“I am grateful to be named a Rick Scott Memorial Scholar because this project allowed me to apply my math and programming skills in the wonderful landscape of visual art. I was able to learn over the summer about the various mathematical formulae governing symmetries in wallpaper and vibrating waves, which led to a series of pleasant discoveries of the nature of Bessel functions. I carried over that knowledge to developing domain-coloring algorithms in MatLab to visualize wave surfaces from Bessel series in richer texture, and to animate their oscillations that model a vibrating drumhead. Overall, it was truly joyful for me to experience, through both the mind and the senses, the fascinating chemistry from synthesizing math, computer science, and art, and to see how abstract ideas may bear fruits in all kinds of unexpected ways.”

Rebecca Zhu

Yanni (Rebecca) Zhu is a rising junior applied mathematics major at UC Berkeley and a former mathematics major student at Santa Clara University with a passion for problem-solving and critical thinking. Throughout her college journey, she has enjoyed diving into the intricacies of mathematical concepts and exploring their applications in various fields. Rebecca helps others to grasp challenging mathematical ideas and explains complex mathematical concepts in easy ways, having worked as a peer educator for a whole school year.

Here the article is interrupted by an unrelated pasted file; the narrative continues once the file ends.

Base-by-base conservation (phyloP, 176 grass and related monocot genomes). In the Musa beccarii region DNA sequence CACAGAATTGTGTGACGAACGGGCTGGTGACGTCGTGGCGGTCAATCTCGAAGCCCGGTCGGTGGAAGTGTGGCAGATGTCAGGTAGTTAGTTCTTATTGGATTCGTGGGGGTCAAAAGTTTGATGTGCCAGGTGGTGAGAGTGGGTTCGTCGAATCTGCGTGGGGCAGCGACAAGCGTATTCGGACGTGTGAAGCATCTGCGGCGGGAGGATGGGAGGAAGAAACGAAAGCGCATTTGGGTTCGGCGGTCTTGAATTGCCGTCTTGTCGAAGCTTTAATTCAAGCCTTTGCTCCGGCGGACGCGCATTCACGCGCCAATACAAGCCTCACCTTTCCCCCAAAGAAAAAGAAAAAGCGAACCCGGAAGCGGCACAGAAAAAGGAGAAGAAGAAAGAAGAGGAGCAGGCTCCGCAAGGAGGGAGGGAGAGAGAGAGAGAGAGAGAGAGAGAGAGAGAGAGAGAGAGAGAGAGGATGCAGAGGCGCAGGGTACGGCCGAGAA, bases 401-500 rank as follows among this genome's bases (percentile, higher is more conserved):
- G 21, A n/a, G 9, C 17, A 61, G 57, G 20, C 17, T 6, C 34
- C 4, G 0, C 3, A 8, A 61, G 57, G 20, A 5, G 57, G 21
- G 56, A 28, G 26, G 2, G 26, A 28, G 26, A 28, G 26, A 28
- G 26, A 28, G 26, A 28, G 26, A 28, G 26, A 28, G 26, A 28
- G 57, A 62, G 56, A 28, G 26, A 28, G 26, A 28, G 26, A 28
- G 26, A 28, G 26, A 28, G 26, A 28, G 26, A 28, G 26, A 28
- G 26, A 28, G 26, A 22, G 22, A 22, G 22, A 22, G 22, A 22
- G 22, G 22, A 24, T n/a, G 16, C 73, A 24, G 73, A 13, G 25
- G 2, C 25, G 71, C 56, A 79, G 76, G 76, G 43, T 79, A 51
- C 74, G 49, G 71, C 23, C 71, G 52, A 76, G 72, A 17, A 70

“I am deeply grateful to have been chosen as a Rick Scott Memorial Scholar. This opportunity has afforded me a transformative experience in the captivating realm of Bessel functions and domain coloring, topics that touch both mathematics and art. This summer research has not only sharpened my understanding of advanced mathematics, but also promoted personal growth and a deep sense of accomplishment. I was able to bridge the gap between theoretical concepts and real-world applications. Throughout the project, I have collaborated with respected mentors and colleague who share my passion for mathematics and its applications. I have been able to combine this mathematical framework with artistic expression in order to create striking visual representations that revealed the inherent beauty of these functions. Overall, this experience allowed me to blend my love for mathematics with the arts while getting a glimpse of the limitless possibilities that come when mathematics is combined with other fields.”